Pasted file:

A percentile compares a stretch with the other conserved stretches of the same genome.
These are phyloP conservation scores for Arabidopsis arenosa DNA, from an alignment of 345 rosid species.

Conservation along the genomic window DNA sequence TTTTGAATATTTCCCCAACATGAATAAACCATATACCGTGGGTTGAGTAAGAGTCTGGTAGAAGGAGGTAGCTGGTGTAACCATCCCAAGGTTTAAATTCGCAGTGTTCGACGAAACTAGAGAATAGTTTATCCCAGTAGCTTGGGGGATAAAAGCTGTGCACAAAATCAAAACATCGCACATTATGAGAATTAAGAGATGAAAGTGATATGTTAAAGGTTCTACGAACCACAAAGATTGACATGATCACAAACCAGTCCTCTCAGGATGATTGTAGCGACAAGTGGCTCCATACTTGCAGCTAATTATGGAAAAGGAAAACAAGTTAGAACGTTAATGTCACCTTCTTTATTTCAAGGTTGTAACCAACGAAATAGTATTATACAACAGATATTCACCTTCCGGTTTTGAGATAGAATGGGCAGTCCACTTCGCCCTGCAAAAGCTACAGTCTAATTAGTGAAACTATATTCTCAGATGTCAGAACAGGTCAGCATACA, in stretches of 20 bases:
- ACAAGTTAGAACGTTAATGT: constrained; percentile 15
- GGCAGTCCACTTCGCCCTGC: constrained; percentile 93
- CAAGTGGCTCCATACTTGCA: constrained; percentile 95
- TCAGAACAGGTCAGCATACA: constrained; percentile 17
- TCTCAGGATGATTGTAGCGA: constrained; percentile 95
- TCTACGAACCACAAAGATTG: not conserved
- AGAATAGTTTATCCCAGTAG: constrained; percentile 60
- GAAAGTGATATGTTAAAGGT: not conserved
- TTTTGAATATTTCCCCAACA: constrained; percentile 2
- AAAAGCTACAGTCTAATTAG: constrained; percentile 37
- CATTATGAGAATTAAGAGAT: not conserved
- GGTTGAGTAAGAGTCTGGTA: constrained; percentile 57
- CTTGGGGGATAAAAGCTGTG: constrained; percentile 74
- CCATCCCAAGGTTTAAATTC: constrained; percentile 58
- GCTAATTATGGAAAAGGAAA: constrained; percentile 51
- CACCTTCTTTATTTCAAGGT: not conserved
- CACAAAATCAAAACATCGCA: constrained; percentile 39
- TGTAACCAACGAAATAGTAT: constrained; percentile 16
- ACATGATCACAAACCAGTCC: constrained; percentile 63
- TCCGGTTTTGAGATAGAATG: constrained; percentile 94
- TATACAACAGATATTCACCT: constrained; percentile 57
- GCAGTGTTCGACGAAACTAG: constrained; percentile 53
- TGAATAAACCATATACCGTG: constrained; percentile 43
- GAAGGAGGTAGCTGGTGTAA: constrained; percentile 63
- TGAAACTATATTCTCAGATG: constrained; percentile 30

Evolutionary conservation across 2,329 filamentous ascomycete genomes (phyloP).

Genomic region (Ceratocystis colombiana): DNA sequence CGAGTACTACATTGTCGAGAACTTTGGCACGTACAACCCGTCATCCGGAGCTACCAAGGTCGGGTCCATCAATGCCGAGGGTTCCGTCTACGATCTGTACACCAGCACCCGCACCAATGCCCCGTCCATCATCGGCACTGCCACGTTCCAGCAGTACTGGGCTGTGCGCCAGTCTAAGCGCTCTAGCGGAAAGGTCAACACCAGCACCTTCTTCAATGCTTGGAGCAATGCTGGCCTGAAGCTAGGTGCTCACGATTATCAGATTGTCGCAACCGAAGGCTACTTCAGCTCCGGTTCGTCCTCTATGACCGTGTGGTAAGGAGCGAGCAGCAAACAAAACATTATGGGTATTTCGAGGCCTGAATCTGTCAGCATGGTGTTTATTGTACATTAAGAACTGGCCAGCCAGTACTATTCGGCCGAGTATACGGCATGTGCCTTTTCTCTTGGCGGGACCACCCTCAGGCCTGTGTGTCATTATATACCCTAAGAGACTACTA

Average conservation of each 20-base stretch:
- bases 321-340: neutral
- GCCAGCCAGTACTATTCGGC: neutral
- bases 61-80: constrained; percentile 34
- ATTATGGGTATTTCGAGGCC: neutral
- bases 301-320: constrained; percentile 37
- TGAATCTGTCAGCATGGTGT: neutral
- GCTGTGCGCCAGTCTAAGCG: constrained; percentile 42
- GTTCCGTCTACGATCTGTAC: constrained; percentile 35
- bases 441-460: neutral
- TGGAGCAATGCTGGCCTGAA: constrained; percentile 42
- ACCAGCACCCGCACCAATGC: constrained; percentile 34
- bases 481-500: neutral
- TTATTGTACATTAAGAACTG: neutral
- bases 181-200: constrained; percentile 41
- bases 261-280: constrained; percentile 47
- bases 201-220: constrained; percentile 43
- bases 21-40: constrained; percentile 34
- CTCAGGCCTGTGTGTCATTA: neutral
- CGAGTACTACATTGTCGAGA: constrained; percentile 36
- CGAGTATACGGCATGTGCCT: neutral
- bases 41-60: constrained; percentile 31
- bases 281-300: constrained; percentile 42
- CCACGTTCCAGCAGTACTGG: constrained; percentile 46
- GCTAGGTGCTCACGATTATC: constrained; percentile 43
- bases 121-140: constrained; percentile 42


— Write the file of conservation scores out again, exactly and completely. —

A percentile compares a stretch with the other conserved stretches of the same genome.
These are phyloP conservation scores for Arabidopsis arenosa DNA, from an alignment of 345 rosid species.

Conservation along the genomic window DNA sequence TTTTGAATATTTCCCCAACATGAATAAACCATATACCGTGGGTTGAGTAAGAGTCTGGTAGAAGGAGGTAGCTGGTGTAACCATCCCAAGGTTTAAATTCGCAGTGTTCGACGAAACTAGAGAATAGTTTATCCCAGTAGCTTGGGGGATAAAAGCTGTGCACAAAATCAAAACATCGCACATTATGAGAATTAAGAGATGAAAGTGATATGTTAAAGGTTCTACGAACCACAAAGATTGACATGATCACAAACCAGTCCTCTCAGGATGATTGTAGCGACAAGTGGCTCCATACTTGCAGCTAATTATGGAAAAGGAAAACAAGTTAGAACGTTAATGTCACCTTCTTTATTTCAAGGTTGTAACCAACGAAATAGTATTATACAACAGATATTCACCTTCCGGTTTTGAGATAGAATGGGCAGTCCACTTCGCCCTGCAAAAGCTACAGTCTAATTAGTGAAACTATATTCTCAGATGTCAGAACAGGTCAGCATACA, in stretches of 20 bases:
- ACAAGTTAGAACGTTAATGT: constrained; percentile 15
- GGCAGTCCACTTCGCCCTGC: constrained; percentile 93
- CAAGTGGCTCCATACTTGCA: constrained; percentile 95
- TCAGAACAGGTCAGCATACA: constrained; percentile 17
- TCTCAGGATGATTGTAGCGA: constrained; percentile 95
- TCTACGAACCACAAAGATTG: not conserved
- AGAATAGTTTATCCCAGTAG: constrained; percentile 60
- GAAAGTGATATGTTAAAGGT: not conserved
- TTTTGAATATTTCCCCAACA: constrained; percentile 2
- AAAAGCTACAGTCTAATTAG: constrained; percentile 37
- CATTATGAGAATTAAGAGAT: not conserved
- GGTTGAGTAAGAGTCTGGTA: constrained; percentile 57
- CTTGGGGGATAAAAGCTGTG: constrained; percentile 74
- CCATCCCAAGGTTTAAATTC: constrained; percentile 58
- GCTAATTATGGAAAAGGAAA: constrained; percentile 51
- CACCTTCTTTATTTCAAGGT: not conserved
- CACAAAATCAAAACATCGCA: constrained; percentile 39
- TGTAACCAACGAAATAGTAT: constrained; percentile 16
- ACATGATCACAAACCAGTCC: constrained; percentile 63
- TCCGGTTTTGAGATAGAATG: constrained; percentile 94
- TATACAACAGATATTCACCT: constrained; percentile 57
- GCAGTGTTCGACGAAACTAG: constrained; percentile 53
- TGAATAAACCATATACCGTG: constrained; percentile 43
- GAAGGAGGTAGCTGGTGTAA: constrained; percentile 63
- TGAAACTATATTCTCAGATG: constrained; percentile 30

Evolutionary conservation across 2,329 filamentous ascomycete genomes (phyloP).

Genomic region (Ceratocystis colombiana): DNA sequence CGAGTACTACATTGTCGAGAACTTTGGCACGTACAACCCGTCATCCGGAGCTACCAAGGTCGGGTCCATCAATGCCGAGGGTTCCGTCTACGATCTGTACACCAGCACCCGCACCAATGCCCCGTCCATCATCGGCACTGCCACGTTCCAGCAGTACTGGGCTGTGCGCCAGTCTAAGCGCTCTAGCGGAAAGGTCAACACCAGCACCTTCTTCAATGCTTGGAGCAATGCTGGCCTGAAGCTAGGTGCTCACGATTATCAGATTGTCGCAACCGAAGGCTACTTCAGCTCCGGTTCGTCCTCTATGACCGTGTGGTAAGGAGCGAGCAGCAAACAAAACATTATGGGTATTTCGAGGCCTGAATCTGTCAGCATGGTGTTTATTGTACATTAAGAACTGGCCAGCCAGTACTATTCGGCCGAGTATACGGCATGTGCCTTTTCTCTTGGCGGGACCACCCTCAGGCCTGTGTGTCATTATATACCCTAAGAGACTACTA

Average conservation of each 20-base stretch:
- bases 321-340: neutral
- GCCAGCCAGTACTATTCGGC: neutral
- bases 61-80: constrained; percentile 34
- ATTATGGGTATTTCGAGGCC: neutral
- bases 301-320: constrained; percentile 37
- TGAATCTGTCAGCATGGTGT: neutral
- GCTGTGCGCCAGTCTAAGCG: constrained; percentile 42
- GTTCCGTCTACGATCTGTAC: constrained; percentile 35
- bases 441-460: neutral
- TGGAGCAATGCTGGCCTGAA: constrained; percentile 42
- ACCAGCACCCGCACCAATGC: constrained; percentile 34
- bases 481-500: neutral
- TTATTGTACATTAAGAACTG: neutral
- bases 181-200: constrained; percentile 41
- bases 261-280: constrained; percentile 47
- bases 201-220: constrained; percentile 43
- bases 21-40: constrained; percentile 34
- CTCAGGCCTGTGTGTCATTA: neutral
- CGAGTACTACATTGTCGAGA: constrained; percentile 36
- CGAGTATACGGCATGTGCCT: neutral
- bases 41-60: constrained; percentile 31
- bases 281-300: constrained; percentile 42
- CCACGTTCCAGCAGTACTGG: constrained; percentile 46
- GCTAGGTGCTCACGATTATC: constrained; percentile 43
- bases 121-140: constrained; percentile 42